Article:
Houghton v Potts [2022] NSWSC 1778: Circumnavigating the Civil Liability Act?

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By Thomas Monnox, Law Clerk


On 8 August 2014, Darren and Joanne Houghton leased premises at Fairlight, a beach suburb of northern Sydney.

On 28 December 2014, Mr Houghton and Bethany Long fell off the balcony of the premises. As a result, Mr Houghton sustained injuries rendering him partially quadriplegic. Meanwhile, Mrs Houghton suffered nervous shock.

The Houghtons sued the lessors in negligence and breach of contract, asserting that the balcony wall did not meet the regulated height and that this caused the accident. However, Chen J disagreed and gave judgement for the lessors.

Findings of fact

According to Mr Houghton, the accident occurred because of a mishap when lifting Ms Long away from the balcony wall. By contrast, Ms Long recalls Mr Houghton losing his balance while jokingly holding her over the balcony wall.

The court preferred Ms Long’s version of the events and further accepted expert evidence that Mr Houghton was severely impaired physically, mentally and behaviourally by alcohol.


Based on how Chen J found the accident to have occurred, the Houghtons’ claims in negligence and breach of contract were virtually doomed to failure. Nevertheless, Chen J proceeded to make several important observations with regard to liability in this case.


In respect of negligence, Chen J reaffirmed the duty of care owed by lessors to lessees (and other users) as one ‘to take reasonable care to avoid foreseeable risk of injury’ (Australian Safeway Stores Pty Limited v Zaluzna (1987) 162 CLR 479). His Honour noted, however, that this duty is ‘delimited by the expectation that users will exercise reasonable care for their own safety’ (Patrick Stevedores Operations (No 2) Pty Ltd v Hennessey [2015] NSWCA 253).

Chen J also reaffirmed that, pursuant to section 5B(1) of the Civil Liability Act 2002 (NSW) (‘the CLA’), the plaintiff must prove the defendant knew, or ought to have known, of the risk of harm in order to establish breach of duty. In the present case, the Houghtons failed to do this. Although the balcony wall did not meet the regulated height, nothing about the balcony wall suggested to the lessors that it was defective. Furthermore, a general recommendation to conduct a building inspection for the purpose of assessing latent structural inadequacies was insufficient to establish the kind of knowledge required by section 5B(1).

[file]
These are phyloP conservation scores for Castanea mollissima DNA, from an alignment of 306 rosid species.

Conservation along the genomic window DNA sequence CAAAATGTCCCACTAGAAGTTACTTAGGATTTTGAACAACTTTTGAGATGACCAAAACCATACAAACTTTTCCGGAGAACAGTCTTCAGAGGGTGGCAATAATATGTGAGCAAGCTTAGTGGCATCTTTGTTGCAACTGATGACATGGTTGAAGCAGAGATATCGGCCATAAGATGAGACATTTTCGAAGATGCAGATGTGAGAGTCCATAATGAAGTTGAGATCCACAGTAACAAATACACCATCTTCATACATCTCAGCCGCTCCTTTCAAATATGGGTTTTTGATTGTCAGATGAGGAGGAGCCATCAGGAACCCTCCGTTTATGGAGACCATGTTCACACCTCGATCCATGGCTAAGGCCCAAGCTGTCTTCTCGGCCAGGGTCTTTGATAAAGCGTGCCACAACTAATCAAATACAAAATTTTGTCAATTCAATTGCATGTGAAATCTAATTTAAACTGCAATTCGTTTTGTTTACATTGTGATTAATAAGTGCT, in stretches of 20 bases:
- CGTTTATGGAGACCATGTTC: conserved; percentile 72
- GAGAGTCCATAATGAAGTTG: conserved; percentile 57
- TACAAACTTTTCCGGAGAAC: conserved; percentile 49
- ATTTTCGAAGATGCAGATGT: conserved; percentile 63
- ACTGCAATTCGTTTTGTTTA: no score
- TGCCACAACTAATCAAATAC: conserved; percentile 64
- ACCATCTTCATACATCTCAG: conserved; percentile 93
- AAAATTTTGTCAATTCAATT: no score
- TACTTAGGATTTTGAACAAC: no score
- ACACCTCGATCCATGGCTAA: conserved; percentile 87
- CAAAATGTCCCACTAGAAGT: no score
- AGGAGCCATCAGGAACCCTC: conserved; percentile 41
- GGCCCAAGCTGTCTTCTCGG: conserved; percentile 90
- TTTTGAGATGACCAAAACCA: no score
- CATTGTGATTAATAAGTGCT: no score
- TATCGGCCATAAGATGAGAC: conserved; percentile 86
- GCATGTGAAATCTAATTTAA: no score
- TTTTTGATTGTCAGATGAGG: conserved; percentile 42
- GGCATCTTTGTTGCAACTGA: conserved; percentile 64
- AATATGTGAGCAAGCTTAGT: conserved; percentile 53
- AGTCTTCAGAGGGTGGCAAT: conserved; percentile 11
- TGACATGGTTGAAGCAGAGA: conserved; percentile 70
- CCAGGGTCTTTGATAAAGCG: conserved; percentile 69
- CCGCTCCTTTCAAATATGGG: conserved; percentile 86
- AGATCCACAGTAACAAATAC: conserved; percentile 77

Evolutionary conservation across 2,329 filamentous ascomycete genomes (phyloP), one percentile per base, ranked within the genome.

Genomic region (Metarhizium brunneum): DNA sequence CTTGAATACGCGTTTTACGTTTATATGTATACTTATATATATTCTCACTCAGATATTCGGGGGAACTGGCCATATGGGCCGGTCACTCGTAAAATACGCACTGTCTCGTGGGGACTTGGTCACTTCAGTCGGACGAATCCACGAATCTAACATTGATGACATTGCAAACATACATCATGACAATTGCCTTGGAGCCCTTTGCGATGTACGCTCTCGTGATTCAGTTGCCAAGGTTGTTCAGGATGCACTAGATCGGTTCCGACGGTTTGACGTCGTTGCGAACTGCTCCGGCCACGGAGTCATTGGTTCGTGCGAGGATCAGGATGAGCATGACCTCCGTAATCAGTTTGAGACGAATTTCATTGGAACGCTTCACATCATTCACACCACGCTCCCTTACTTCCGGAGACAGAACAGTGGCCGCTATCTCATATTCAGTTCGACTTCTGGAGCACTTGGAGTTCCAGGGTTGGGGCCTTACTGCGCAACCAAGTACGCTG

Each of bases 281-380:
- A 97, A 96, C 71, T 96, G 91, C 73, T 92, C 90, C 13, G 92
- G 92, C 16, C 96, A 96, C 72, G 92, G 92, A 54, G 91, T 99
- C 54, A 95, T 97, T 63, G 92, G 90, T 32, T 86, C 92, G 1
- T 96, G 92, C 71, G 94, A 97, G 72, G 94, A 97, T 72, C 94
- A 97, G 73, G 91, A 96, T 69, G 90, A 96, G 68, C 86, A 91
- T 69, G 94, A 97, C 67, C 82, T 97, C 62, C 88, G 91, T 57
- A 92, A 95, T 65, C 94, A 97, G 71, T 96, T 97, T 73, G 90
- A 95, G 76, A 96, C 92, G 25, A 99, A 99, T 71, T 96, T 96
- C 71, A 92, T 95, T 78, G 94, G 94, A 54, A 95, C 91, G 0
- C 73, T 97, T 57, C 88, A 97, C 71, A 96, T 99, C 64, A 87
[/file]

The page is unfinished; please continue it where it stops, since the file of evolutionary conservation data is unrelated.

However, on the facts established, Mr Houghton was considered solely responsible for the accident. Accordingly, causation pursuant to section 5D(1) of the CLA could not be established.

In any event, because the accident was unlikely to have occurred had Mr Houghton not been intoxicated, the intoxication defence set out by section 50 of the CLA would have prevented the recovery of damages.

Breach of contract

In addition to negligence, the Houghtons argued that the terms of their tenancy agreement entitled them to sue for damages independently of provisions contained within Part 1A of the CLA (including sections 5B(1) and 5D(1) discussed above). This argument was based on the language of section 5A(1), which states that Part 1A ‘applies to any claim for damages for harm resulting from negligence’.

Without going into detail as to the terms of the tenancy agreement, Chen J dismissed this argument on the basis that ‘negligence’ is defined as a ‘failure to exercise reasonable care and skill’. It follows that the word ‘negligence’ is ‘not a reference to the tort but to a category of conduct, which may be an element of a cause of action in tort, in contract, under statute or otherwise’ (Paul v Cooke (2013) 85 NSWLR 167). Part 1A therefore applies irrespective of how a cause of action has been formulated.

The same can be said for Part 6 of the CLA (which includes section 50 discussed above). This is because section 47(1) states that Part 6 ‘applies to civil liability of any kind for personal injury damages’.


Overall, Houghton v Potts [2022] NSWSC 1778 reaffirms well-established principles surrounding negligence and, to an extent, breach of contract. Most significantly, however, the decision clarifies that Parts 1A and 6 of the CLA apply irrespective of how a cause of action is formulated.


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